In this installment of Senior Member Insights, OPN talks with Jovana Petrovic, a research professor at the Vinca Institute, University of Belgrade, Serbia. Prior to her posting at Belgrade, she served as a guest lecturer at TU Berlin (Germany) and scientist at DESY (Germany), LENS (Italy), University of Oxford (UK) and Aston University (UK).
Her research interests include photonic sensors, integrated optical devices and ultrafast lasers. She has successfully led a number of research, innovation and networking projects and consulted high-tech companies and funding bodies. Petrovic’s work has been recognized through her appointments as a senior member of Optica, DESY Stephenson Distinguished Visitor, L’Oreal Women in Science awardee for Serbia, and overseas research scholar of the UK government.
What first interested you in pursuing science?
I have always been fascinated by the deep understanding of nature that people are able to gain and even more so by how people apply this knowledge to construct new things. As a child, I wondered how a clock, airplane or computer worked. I wanted to make things.
What aspect of your current work do you find the most interesting or exciting?
Experimenting. The thrill of coming up with an idea, testing it in a lab, realizing how things work and approaching a solution is irreplaceable.
What tips for successful networking do you have for early-career professionals?
I would recommend not hesitating to apply for positions, fellowships, universities and institutes or contact the colleagues whom you respect, want to work with and learn from—no matter how well-known or famous they are. Make strong connections and nurture them. Be active and use networking as a tool, not for its own sake.
What professional resources do you rely on to stay active and engaged with your field?
I mostly rely on publications and regular communication with peers from academia and industry, be it one-to-one or at meetings, conferences and seminars. I also appreciate the information I gain through participation in grant proposal evaluation and project-monitoring committees, online lectures and podcasts.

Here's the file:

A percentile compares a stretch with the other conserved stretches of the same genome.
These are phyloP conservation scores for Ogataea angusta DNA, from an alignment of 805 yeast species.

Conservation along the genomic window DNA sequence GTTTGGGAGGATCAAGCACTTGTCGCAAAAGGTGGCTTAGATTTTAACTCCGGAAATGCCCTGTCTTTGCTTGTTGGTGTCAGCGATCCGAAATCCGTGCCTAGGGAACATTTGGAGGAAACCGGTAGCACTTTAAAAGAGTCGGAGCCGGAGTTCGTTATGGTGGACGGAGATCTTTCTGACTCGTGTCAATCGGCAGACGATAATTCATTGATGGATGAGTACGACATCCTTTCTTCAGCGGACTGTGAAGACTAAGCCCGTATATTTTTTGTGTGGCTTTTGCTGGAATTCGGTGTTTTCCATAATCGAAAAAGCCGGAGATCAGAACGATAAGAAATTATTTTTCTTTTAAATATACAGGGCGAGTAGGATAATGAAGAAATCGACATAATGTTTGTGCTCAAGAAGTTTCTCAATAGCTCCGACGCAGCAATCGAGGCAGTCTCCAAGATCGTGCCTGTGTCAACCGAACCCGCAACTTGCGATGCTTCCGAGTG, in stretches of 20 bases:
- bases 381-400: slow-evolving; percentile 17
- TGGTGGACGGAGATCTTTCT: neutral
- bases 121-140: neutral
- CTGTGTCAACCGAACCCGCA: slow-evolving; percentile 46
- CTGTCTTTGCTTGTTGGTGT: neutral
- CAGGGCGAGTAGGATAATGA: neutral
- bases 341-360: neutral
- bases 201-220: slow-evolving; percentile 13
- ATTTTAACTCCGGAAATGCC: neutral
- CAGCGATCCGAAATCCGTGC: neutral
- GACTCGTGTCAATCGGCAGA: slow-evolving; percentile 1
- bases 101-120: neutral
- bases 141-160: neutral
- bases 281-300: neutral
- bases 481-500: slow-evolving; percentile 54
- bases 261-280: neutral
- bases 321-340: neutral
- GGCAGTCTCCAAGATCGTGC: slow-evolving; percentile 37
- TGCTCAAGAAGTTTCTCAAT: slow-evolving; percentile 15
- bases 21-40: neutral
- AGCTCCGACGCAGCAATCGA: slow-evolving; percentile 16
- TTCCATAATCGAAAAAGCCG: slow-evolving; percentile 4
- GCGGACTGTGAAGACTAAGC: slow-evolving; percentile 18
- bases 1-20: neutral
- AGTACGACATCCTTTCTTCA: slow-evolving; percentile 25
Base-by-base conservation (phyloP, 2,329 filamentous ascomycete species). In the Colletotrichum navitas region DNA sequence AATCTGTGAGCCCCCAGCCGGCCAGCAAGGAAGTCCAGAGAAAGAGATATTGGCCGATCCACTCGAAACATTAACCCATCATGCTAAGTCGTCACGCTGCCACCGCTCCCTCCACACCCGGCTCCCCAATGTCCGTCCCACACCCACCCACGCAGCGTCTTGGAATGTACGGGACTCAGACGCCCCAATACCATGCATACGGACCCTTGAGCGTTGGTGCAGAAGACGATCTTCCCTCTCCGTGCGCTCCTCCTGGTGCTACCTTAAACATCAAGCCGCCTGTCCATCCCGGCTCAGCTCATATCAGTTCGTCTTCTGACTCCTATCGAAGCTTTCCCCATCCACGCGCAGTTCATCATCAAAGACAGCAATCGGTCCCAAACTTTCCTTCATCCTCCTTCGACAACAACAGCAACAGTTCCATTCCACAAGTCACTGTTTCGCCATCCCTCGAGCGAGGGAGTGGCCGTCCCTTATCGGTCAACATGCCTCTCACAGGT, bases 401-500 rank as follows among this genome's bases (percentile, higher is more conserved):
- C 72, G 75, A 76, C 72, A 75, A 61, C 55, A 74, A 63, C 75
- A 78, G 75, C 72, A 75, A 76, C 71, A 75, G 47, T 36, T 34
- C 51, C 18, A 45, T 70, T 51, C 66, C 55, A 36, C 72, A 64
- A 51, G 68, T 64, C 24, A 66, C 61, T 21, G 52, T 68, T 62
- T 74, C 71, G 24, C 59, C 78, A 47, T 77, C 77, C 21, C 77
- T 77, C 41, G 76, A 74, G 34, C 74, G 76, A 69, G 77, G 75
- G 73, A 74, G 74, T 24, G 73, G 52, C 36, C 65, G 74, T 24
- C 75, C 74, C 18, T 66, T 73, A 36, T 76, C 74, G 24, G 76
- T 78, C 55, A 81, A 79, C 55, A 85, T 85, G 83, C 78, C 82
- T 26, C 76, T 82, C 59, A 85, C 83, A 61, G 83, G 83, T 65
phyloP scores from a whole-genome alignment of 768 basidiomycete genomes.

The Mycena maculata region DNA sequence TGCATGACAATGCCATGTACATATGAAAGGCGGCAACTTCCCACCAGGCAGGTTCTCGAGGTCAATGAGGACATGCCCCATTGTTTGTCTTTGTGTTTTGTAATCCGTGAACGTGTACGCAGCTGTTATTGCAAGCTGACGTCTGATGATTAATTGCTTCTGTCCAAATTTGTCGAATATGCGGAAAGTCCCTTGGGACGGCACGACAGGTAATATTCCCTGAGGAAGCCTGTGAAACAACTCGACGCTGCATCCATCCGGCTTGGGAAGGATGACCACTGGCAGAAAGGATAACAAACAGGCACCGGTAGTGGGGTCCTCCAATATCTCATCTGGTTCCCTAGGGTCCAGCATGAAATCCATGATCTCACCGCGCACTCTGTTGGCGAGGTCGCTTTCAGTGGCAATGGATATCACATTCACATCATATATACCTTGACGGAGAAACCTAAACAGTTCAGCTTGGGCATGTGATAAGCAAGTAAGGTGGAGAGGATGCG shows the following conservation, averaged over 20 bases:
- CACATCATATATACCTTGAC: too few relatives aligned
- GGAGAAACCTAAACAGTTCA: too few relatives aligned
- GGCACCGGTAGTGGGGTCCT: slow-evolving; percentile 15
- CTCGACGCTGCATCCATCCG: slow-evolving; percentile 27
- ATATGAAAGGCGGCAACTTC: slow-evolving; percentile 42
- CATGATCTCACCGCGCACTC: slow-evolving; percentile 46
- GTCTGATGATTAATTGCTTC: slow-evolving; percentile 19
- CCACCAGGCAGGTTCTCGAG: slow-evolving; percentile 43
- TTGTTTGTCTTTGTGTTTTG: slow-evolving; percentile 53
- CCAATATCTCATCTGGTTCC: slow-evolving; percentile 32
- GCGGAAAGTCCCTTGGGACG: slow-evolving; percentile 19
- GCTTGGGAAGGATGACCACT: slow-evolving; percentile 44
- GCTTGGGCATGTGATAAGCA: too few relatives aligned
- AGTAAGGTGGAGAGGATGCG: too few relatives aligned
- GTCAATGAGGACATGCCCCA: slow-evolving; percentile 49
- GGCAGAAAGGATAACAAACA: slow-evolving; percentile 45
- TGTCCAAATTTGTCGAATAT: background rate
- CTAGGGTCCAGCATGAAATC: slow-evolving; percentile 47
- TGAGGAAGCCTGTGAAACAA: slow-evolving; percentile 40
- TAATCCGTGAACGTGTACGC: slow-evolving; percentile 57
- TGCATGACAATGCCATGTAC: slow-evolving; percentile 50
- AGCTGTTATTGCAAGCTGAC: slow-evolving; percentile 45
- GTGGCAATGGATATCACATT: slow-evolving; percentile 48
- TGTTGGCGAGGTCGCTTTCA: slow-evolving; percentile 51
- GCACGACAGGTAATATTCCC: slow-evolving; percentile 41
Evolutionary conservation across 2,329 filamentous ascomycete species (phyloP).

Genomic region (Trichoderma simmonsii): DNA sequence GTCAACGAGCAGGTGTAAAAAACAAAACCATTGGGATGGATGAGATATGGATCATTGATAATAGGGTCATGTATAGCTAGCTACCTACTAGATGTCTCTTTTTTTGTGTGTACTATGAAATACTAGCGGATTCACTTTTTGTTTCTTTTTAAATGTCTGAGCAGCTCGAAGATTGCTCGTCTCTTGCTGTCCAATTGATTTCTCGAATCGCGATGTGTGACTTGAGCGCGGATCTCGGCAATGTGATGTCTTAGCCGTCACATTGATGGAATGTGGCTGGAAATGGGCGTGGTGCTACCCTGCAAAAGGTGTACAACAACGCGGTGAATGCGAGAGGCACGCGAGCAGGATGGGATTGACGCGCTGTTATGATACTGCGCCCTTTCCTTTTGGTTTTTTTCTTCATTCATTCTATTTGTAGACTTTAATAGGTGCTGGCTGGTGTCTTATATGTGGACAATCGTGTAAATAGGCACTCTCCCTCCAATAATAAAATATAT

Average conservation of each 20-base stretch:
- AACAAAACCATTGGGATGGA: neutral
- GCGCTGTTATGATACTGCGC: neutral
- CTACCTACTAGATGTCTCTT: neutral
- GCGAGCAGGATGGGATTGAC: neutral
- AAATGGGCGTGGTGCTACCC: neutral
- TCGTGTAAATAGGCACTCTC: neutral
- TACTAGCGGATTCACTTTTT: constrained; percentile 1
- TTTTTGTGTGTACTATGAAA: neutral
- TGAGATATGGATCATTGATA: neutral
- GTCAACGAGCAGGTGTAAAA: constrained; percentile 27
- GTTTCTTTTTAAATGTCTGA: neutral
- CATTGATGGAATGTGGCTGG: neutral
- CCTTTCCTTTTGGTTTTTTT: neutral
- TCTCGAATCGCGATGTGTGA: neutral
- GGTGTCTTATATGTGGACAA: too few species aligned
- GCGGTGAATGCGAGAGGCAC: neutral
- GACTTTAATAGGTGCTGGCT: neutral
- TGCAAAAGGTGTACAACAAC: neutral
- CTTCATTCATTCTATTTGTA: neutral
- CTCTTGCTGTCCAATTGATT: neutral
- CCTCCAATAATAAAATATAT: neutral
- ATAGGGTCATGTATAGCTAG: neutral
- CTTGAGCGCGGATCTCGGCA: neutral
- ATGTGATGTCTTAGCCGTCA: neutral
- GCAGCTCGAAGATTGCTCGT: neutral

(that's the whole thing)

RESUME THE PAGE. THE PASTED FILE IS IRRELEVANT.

What skills do you think are most important for someone interested in a career like yours?
A good understanding of physical and mathematical models and their relation to experiments; technical skills; distilling relevant and reliable information and structuring it in a logical way. Also, a kind of bravery to venture into the unknown and take risks.
What advice do you have for young scientists who are discouraged about their current work or career path?
Both discouragement and satisfaction are temporary—the wheels will turn. To ensure that they turn forward, make your own decisions that are well-informed and based on systematic reasoning and personal preferences. Find an experienced and supportive mentor.
What is one piece of advice that you wish you were given as a student/early in your career?
I wish I were aware of the multitude of skills needed to succeed in contemporary science, in particular, that a deep understanding of physics and technical knowledge are necessary but not sufficient.
What has been the most motivating factor throughout your career?
There have been two strong motivating factors. The first is my curiosity to understand and discover how things work. It has pushed me towards science. The second is the need to contribute to the well-being of people around me, which turned into work on developing technologies for medical diagnostics. I was very happy to find that work in photonics can satisfy both of these incentives.
What habits do you frequently rely on that help you to succeed?
Realistic time planning and sticking to a schedule, building capable teams with well-defined roles and fully devoting myself to the ongoing activity.
If your ten-years-younger self was looking at your career now, what would she be most surprised by?
Probably by the fact that I can read an ECG [electrocardiogram] with a fair understanding.